That was Julie Powell's last tweet, quoted in "Julie Powell's Last Tweet Before Her Death at 49 Causes Confusion Among Fans/The popular author of Julie and Julia tweeted she had 'black hairy tongue' the day before she died" (Gizmodo).

The Mayo Clinic’s website describes black hairy tongue as a “buildup of dead skin cells” that accumulate on the tongue, explaining that while it can look alarming, “typically it doesn’t cause any health problems, and it’s usually painless.”

Photograph of the horrid condition at that Mayo Clinic link.

Going back further into Powell's tweets, you see that she had Covid in September:

“Decided to take a nap and woke up sick like a dog. This is how the covid hits, I guess. All of a sudden like,” Powell tweeted on September 10. A few days later she shared another tweet about how painful it was living with covid-19. “Weirdly, my Covid is getting worse. Terrible headache, cough, probable fever, fatigue,” Powell tweeted on September 13.

Lest readers speculate, Gizmodo tells us the speculation is "right-wing" and goes on to minimize the significance of some deceased person's last social media posting. After all, Chris Cornell's last tweet — "#Detroit finally back to Rock City!!!!" — gave no clue that he was about to commit suicide.

"You can be embalmed with formaldehyde and placed in a coffin underground; cremated in a furnace; left out in the open air..."

"... liquefied in an alkaline solution; composted under a pile of mulch; frozen in a cryogenic container; mummified; planted at the roots of a sapling. Ed Bixby, who owns 13 cemeteries around the country, said a new technique of treating dead bodies comes into fashion every year or so. Would you rather not have your ashes compressed into a diamond? Then how about freeze-drying your body and vibrating it into dust? But, Mr. Bixby added, nothing has managed to outlive cremation and embalming and burial: 'Everyone just goes with the norm because that’s what’s normal.'"

 From "The Fading Art of Preserving the Dead/A dwindling group of professionals is tasked with navigating the often fraught passage from life to death" (NYT).

"With his usual level of class, Donald Trump put out a message of sympathy to the family of Jerry Lee Lewis, 'the Killer' of rock ’n’ roll, who died Friday at age 87, but said nothing all day about the Pelosi family."

Maureen Dowd takes a ridiculously cheap shot at Donald Trump, in "The Pelosis and a Haunted America" (NYT).

There is no general principle that if you talk about anything, you must talk about everything in proportion. It's a fake principle relied on only to criticize people you want to criticize anyway. 

But even if it were a general principle, Trump was at least arguably following it. Jerry Lee Lewis was a great cultural icon, and nothing is bigger than Death.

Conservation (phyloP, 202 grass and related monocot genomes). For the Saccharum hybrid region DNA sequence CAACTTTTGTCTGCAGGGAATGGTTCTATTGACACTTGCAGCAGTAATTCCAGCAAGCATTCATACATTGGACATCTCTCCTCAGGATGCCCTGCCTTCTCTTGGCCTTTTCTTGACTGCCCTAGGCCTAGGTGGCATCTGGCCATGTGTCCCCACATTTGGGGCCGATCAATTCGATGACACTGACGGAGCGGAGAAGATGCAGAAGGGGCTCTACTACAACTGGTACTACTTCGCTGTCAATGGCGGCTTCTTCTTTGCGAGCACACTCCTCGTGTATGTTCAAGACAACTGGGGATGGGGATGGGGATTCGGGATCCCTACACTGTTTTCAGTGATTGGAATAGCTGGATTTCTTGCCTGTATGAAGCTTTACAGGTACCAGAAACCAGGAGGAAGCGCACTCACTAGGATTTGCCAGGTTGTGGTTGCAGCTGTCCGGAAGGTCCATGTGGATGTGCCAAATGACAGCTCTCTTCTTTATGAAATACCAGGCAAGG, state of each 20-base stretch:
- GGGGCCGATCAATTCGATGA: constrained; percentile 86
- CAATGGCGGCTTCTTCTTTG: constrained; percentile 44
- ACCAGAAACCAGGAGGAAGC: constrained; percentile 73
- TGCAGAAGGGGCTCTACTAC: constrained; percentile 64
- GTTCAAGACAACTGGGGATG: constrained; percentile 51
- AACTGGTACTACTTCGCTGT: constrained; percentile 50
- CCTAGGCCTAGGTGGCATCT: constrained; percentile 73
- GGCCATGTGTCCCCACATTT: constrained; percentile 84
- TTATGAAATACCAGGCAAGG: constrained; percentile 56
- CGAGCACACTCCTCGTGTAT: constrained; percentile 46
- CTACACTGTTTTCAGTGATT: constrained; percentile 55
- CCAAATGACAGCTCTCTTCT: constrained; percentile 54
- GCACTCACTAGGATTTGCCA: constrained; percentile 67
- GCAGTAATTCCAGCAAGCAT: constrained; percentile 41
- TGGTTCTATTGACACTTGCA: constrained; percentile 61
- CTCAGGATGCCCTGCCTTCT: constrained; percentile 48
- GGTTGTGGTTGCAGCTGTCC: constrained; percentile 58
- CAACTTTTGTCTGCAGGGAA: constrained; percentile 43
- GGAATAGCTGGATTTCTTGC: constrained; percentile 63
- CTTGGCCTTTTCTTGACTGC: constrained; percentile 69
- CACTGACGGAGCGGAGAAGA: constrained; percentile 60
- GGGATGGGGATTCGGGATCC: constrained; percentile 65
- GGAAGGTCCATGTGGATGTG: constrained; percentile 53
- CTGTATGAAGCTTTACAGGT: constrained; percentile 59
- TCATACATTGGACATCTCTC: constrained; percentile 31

By contrast, Paul Pelosi is a significant political spouse, and the attack on him was weird and scary, but it's also a confusing story that is hard to react to. We hope he's recovering. We hope all injured people are recovering. We're horrified at the violence. We deplore all violence.

Does it seem that there needs to be some statement about the political climate in America? Something like: Could everyone please tone it down? Well, once you get that far, speculating about what to say about Paul Pelosi, you can see why Trump's best choice was to say nothing. He's not going to tone down his rhetoric.

Of course, he is criticized for saying nothing.

"Musk doesn’t eat lunch, possibly because an unflattering picture in a swimsuit taken on a yacht in Mykonos went viral..."

"... over the summer. Since then, he has been on a diet. At Fonda San Miguel... he... orders a frozen margarita (he calls it a slushy with alcohol).... Musk is telling me that companies are like children when the first plates land on the table: the lamb chops in a pepper sauce, and shrimp with cheese and jalapeños.... Musk is capricious, but he sees himself as a problem solver, and the problem is everything from the potential end of life on Earth to climate change and even traffic.... Recently, he has dreamt up his own (rather unhelpful) peace plan for ending Russia’s war in Ukraine.... Musk is very exercised about population decline.... Some friends, he reveals, have indeed suggested he should have 500 kids, but that would be a 'bit weird.'... [H]e predicts that 'the current trend for most countries is that civilisation will not die with a bang, it will die with a whimper in adult diapers.' But he says ageing should not be solved. 'It’s important that people die. How long would you have liked Stalin to live?'... Musk has a dystopian view of the left’s influence on America, which helps explain his wild pursuit of Twitter to liberate free speech. He blames the fact that his teenage daughter no longer wants to be associated with him on the supposed takeover of elite schools and universities by neo-Marxists. 'It’s full-on communism . . . and a general sentiment that if you’re rich, you’re evil,' says Musk. 'It [the relationship] may change, but I have very good relationships with all the others [children]. Can’t win them all.'"

From "Elon Musk: ‘Aren’t you entertained?’/The Tesla chief talks to Roula Khalaf about moving to Mars, saving free speech via Twitter — and why ageing is one ‘problem’ that should not be solved" (Financial Times).

Are you watching the Queen's funeral?

It's live. I'm sure you can find it. I'm seeing video embedded at the top of the front page of the NYT. 

Is it topping other news that should be more significant, such as whatever our President may have said in his "60 Minutes" interview last night?

I'm going to say no — subject to your laughter — as I see that the top story on the right side of the front page of the NYT is "Life Is Hazardous for City Raptors. These Women Offer Hope. Injured birds of prey have a fighting chance to recover, thanks to the volunteers at Owl Moon Raptor Center in Boyds, Md."

"Boyds" — that's how you say "birds" in New York.

I'm distracted by sudden cheering and raucous applause. It's the Queen's funeral video. The throng alongside the road is jubilant as the hearse drives off. I'm going to assume that means they loved the Queen and not that it's any sort of ding-dong-the-witch-is-dead response. But when did cheering a hearse become appropriate? 

"When I was in a confused state with that two-minute memory, Mindy says I was the happiest I’ve ever been.""Actually, if you google the word senicide you’ll see that many parts of the world have a push/pull relationship with their older members..."